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10 Skills Needed to be a Successful Med Traveler

November 24, 2021

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Megan Bebout

FMS---Skills-minIt goes without saying that there are some special skills involved in becoming a professional med traveler. Obviously, you need medical skills and talent to be a successful traveler, but you also need other top-notch qualities to take you to the top of your med travel game. What are they, you ask? Let’s find out.

 

 

10 Skills Needed to be a Successful Medical Traveler

 

 

No. 1: Flexibility

Flexibility is your friend as a med traveler. Be open-minded about assignment locations and don’t turn away a job simply because it’s not your top choice. Of course, your recruiter will do their darndest to get you to one of your top preferred destinations, but the cards aren’t always in their favor.

So, while it behooves you to ask for what you want in a travel assignment, it’s also important to keep in mind that you’re filling a staffing gap. And that means you may have to float, work night shifts, and show flexibility in other ways while on the job. Plus, the more flexible you are, the easier it is for your recruiter to place you!

 

No. 2: Adaptability

With flexibility comes adaptability. You have the luxury of new experiences and constant change, but it’s only luxurious if you’re adaptable and eager to grow.

Things move fast as a med traveler. Every 13-ish weeks, you pack up to giddy-on-up and giddy-on-out to your next med travel adventure, and sometimes, you’re not familiar with your new city, facility policies and procedures, or patient load until you arrive.

At some points, you’ll be outside of your comfy zone, and that’s okay! In fact, that’s a good thing. Adaptability comes with resiliency and the ability to roll with the punches.

Like Japanese scholar and author, Okakura Kakuzo, once said, “The art of life lies in a constant readjustment to our surroundings.” And that’s especially true for medical professionals.

 

No. 3: Communication and language skills

How much money would you have if you received a dollar each time someone suggested that communication is key in your career? It’s probably quite a bit. Here, let us help you metaphorically earn more: Communication is key for med travelers. Plot twist, not only is communication key, so are language skills.

To be successful, you must know how to communication and build relationships, not only with your staffing recruiter, but with your patients, as well. And sometimes that can be easier said than done if there’s a language barrier.

More than 20 percent of the U.S. population primarily speaks a language other than English, which can make it difficult for them to access medical care when needed. The ability to effectively treat a patient in their native language prioritizes “patient safety, promotes a human connection, and enhances money-saving efficiency,” which, in short, is a win-win-win.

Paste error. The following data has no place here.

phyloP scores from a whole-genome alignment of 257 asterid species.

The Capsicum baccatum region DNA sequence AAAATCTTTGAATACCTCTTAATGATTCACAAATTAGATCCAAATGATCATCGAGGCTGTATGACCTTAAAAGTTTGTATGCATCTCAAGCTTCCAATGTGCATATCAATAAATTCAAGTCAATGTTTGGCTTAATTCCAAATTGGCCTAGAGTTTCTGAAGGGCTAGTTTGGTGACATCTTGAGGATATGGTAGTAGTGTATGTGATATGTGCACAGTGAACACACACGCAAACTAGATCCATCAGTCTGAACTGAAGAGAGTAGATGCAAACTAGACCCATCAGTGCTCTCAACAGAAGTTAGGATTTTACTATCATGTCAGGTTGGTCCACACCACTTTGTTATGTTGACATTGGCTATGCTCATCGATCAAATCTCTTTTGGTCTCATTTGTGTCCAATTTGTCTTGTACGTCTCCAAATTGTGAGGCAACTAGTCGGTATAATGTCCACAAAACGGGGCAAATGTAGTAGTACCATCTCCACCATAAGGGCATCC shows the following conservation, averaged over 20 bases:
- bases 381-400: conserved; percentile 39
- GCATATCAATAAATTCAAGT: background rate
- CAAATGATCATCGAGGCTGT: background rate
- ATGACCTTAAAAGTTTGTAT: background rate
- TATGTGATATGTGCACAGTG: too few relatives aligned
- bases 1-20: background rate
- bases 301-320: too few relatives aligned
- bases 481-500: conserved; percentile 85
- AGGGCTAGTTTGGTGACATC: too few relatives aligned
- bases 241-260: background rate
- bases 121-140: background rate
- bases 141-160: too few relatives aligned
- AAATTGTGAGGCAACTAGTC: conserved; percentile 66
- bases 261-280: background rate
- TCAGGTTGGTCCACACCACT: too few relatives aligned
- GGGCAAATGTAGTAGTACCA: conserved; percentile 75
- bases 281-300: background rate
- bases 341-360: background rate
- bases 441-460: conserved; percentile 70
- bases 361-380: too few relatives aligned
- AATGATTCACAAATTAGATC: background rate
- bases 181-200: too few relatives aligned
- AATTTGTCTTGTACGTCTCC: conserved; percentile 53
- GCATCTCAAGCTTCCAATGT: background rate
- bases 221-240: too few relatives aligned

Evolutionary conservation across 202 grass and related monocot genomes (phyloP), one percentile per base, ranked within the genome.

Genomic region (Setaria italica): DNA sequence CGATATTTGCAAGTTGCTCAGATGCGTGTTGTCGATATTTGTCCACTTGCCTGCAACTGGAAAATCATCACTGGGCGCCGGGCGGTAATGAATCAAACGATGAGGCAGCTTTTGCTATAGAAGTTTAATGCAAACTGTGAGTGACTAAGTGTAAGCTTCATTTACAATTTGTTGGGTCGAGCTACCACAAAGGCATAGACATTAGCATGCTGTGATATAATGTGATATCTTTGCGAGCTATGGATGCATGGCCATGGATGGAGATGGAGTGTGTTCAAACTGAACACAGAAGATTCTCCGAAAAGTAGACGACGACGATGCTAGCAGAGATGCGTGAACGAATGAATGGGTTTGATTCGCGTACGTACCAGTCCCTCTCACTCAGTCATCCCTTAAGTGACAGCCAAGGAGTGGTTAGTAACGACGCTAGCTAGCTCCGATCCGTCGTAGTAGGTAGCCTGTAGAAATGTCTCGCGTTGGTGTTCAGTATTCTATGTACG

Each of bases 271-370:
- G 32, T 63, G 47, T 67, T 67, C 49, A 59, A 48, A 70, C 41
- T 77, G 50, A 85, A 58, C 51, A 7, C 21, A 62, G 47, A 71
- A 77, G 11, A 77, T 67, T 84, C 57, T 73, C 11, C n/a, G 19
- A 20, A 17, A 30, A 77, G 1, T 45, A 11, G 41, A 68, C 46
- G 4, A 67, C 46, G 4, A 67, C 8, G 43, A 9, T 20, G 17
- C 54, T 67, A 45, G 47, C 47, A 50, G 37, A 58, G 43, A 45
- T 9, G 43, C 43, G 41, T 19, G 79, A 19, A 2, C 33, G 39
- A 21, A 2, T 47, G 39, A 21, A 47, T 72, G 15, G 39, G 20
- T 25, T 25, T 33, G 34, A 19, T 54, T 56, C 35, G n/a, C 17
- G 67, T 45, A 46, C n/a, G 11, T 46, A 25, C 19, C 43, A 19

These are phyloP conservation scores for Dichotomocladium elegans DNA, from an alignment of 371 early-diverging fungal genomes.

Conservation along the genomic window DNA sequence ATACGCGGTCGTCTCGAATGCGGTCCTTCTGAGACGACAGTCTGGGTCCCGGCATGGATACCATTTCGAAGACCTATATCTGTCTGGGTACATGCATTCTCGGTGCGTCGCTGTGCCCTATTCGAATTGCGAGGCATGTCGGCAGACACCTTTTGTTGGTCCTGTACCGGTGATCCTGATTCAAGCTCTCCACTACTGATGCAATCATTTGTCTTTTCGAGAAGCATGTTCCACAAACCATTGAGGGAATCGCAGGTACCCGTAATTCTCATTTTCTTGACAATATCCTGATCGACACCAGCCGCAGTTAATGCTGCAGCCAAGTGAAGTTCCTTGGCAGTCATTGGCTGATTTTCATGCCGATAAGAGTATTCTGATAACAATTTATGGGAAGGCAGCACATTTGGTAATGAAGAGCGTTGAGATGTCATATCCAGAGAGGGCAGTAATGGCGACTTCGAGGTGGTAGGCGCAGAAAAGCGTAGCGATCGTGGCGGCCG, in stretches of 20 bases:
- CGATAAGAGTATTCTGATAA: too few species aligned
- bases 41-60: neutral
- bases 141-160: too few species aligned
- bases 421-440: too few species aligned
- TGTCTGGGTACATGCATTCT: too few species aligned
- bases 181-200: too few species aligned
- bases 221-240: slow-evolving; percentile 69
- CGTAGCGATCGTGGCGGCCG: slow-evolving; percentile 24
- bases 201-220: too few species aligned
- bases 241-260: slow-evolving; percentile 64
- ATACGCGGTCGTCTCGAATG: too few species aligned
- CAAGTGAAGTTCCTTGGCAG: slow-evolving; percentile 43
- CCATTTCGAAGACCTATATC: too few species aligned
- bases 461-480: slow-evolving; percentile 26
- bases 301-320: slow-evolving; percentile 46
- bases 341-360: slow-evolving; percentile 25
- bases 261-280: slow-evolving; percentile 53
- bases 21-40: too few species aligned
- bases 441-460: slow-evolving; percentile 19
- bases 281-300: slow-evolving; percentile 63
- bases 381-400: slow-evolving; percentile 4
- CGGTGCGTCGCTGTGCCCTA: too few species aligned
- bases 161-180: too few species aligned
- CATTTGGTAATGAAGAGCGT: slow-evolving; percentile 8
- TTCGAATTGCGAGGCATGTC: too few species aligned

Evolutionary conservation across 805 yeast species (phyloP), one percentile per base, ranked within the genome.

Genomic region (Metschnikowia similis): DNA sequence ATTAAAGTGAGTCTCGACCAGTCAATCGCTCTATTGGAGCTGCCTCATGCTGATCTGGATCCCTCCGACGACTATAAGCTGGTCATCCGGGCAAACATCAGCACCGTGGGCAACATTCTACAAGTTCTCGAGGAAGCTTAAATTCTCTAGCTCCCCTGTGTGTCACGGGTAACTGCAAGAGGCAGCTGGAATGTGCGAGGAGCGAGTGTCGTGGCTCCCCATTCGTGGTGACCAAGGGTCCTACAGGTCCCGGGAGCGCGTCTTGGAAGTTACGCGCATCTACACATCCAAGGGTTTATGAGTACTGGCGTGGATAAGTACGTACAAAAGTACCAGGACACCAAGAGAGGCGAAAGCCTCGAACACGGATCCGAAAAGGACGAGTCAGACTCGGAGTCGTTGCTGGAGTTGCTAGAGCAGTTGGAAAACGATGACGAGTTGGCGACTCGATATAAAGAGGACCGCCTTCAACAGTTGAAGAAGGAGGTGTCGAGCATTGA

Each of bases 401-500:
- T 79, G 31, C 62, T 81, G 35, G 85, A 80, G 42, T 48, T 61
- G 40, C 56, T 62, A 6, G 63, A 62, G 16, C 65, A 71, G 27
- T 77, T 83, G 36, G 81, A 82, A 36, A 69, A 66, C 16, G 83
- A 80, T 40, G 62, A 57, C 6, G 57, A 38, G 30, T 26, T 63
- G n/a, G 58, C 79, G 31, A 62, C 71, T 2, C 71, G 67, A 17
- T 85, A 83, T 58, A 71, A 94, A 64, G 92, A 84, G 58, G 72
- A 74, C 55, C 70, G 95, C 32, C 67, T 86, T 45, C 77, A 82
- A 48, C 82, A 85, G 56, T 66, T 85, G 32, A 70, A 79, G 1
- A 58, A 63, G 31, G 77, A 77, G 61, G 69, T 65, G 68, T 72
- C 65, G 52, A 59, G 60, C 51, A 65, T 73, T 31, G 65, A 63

To prepare yourself for your travel job, do some research of the area to learn what languages are commonly spoken, and then take a beginner’s language course or download an app if you need to brush up some of your multilingual skills.

Bi- and multilingual medical professionals are wildly in demand across all sectors, divisions, and specialties. Enhance your language skills to set you at the top of the med traveler food chain.

 

No. 4: Critical thinking

You already know the amount of effort it takes to make tough decisions on the spot, so critical thinking is one of those must-have skills for success as a med traveler. With lives in your hands, you must have the ability to analyze intense situations, solve unique medical problems, think outside the box, and understand the purpose behind your choice. As a medical professional, you have to consider each possible consequence to your decisions because, not to be dramatic, you’re the difference between a patient’s life or death.

The upside is you’re not expected to do this alone. As a Fusion traveler, you have an entire travel team actively supporting you behind-the-scenes. And while you’re working an assignment, there are other medical and patient teams with the same mission as you: To provide care.

 

No. 5: Emotional intelligence

Sure, you have to be knowledgeable about patient care and have medical skills to be your best med worker. But you also need to look inward and know yourself, specifically in these four areas:

  • Confidence—understand your self-worth
  • Self-awareness—recognize your emotions and how they affect you
  • Development—be proactive about helping others
  • Responsibility—own your actions, good and bad

When you’re in tune with yourself, you’re most in tune with your surroundings, and more present throughout the day. Your patients deserve the best care possible, and you can give it to them just by feeling like the best you!